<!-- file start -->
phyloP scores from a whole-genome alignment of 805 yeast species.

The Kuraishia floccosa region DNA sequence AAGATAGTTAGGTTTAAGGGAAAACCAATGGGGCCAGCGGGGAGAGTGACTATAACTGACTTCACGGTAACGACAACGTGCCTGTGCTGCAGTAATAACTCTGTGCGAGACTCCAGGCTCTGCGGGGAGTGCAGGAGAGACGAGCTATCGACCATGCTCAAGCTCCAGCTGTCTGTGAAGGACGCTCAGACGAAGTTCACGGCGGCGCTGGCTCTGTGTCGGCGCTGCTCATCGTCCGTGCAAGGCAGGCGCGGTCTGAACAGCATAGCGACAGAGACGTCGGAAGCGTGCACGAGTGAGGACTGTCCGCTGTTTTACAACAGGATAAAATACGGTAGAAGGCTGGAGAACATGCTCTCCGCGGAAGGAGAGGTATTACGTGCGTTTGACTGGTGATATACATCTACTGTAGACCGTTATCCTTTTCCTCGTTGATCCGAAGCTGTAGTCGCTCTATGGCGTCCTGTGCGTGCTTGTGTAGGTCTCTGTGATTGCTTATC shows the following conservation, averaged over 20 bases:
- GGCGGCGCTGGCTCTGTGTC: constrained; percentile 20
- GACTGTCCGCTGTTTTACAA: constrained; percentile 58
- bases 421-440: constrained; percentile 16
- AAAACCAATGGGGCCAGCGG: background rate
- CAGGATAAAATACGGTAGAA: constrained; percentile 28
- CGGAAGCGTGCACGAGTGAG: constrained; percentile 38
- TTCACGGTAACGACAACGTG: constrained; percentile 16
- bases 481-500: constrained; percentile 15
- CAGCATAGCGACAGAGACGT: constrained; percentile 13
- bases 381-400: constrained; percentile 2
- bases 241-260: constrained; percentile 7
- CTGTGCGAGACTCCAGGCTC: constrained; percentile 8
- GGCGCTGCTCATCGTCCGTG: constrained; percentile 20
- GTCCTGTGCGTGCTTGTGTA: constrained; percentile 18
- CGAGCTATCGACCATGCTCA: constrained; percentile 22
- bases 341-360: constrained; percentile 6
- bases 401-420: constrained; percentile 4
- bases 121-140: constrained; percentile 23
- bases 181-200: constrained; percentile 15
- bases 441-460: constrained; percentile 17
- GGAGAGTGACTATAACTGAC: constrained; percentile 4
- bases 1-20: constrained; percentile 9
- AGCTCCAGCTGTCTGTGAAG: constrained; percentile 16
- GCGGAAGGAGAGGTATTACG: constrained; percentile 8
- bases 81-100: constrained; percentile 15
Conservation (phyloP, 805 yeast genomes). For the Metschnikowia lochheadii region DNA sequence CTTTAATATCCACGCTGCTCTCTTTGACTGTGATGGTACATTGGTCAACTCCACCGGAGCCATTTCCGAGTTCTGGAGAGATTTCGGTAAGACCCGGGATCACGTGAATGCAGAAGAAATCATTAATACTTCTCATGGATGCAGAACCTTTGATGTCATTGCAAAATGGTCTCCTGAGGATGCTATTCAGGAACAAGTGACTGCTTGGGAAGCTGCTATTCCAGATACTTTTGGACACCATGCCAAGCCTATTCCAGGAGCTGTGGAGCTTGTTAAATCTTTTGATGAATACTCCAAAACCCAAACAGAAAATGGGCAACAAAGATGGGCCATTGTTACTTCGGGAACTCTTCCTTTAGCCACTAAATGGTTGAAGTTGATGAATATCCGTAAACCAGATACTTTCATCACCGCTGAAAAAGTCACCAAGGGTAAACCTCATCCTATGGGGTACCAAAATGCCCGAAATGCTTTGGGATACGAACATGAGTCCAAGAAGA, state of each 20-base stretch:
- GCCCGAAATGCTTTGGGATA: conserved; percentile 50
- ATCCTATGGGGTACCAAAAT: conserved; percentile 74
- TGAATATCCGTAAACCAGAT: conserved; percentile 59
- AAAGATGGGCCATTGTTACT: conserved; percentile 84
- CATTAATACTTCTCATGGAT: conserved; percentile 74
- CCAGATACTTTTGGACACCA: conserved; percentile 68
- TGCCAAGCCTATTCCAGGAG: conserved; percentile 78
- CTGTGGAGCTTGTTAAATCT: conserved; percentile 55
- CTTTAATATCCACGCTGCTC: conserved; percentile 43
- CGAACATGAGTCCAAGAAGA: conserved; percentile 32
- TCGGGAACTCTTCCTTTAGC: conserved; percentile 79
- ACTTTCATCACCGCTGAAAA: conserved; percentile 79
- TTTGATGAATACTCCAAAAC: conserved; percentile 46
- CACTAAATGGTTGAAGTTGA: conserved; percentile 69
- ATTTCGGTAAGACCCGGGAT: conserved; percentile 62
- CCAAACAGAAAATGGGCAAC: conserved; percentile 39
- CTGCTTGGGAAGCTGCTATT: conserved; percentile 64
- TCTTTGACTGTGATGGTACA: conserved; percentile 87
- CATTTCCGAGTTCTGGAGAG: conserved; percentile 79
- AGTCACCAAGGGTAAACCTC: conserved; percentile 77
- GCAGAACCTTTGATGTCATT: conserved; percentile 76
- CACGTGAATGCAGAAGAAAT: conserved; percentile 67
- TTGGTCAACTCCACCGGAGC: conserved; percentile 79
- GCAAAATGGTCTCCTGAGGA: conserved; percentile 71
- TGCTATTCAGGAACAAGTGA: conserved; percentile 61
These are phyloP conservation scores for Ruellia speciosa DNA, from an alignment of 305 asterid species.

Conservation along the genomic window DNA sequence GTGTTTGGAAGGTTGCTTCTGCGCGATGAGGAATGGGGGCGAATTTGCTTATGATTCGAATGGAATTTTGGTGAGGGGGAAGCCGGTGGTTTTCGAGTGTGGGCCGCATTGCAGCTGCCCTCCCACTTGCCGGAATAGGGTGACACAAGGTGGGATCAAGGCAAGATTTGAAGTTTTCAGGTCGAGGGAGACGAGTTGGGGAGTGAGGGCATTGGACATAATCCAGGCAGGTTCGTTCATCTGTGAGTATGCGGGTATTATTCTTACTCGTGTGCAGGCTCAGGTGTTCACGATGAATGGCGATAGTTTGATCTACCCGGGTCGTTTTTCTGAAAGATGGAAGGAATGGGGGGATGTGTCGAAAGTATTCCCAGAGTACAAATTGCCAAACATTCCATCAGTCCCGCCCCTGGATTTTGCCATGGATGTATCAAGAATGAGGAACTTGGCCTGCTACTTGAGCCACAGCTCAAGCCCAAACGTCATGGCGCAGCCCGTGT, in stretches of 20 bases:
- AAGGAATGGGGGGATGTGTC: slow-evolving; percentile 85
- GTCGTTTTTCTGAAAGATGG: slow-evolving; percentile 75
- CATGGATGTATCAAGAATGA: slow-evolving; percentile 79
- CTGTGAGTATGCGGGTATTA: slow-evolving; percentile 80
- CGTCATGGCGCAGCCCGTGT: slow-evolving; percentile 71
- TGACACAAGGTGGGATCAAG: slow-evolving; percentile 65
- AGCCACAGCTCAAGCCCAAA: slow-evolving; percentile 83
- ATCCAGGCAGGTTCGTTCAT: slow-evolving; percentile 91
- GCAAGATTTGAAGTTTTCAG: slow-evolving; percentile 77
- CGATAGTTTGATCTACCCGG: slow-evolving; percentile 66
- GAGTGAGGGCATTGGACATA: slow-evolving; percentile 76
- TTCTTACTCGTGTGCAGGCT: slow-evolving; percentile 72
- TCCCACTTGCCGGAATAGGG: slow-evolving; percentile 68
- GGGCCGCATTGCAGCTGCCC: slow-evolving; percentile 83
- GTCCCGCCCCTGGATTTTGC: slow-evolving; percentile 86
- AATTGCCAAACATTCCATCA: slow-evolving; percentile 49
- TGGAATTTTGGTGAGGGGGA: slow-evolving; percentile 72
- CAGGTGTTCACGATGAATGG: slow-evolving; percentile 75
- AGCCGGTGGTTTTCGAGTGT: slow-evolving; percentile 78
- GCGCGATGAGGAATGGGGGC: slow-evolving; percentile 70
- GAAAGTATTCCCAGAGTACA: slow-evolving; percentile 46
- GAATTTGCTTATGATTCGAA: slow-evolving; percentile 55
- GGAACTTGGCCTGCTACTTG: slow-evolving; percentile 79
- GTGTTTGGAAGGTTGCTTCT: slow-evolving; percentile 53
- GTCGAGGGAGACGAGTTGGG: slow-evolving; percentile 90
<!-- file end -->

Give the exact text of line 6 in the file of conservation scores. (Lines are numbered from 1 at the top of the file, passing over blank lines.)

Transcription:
- AAAACCAATGGGGCCAGCGG: background rate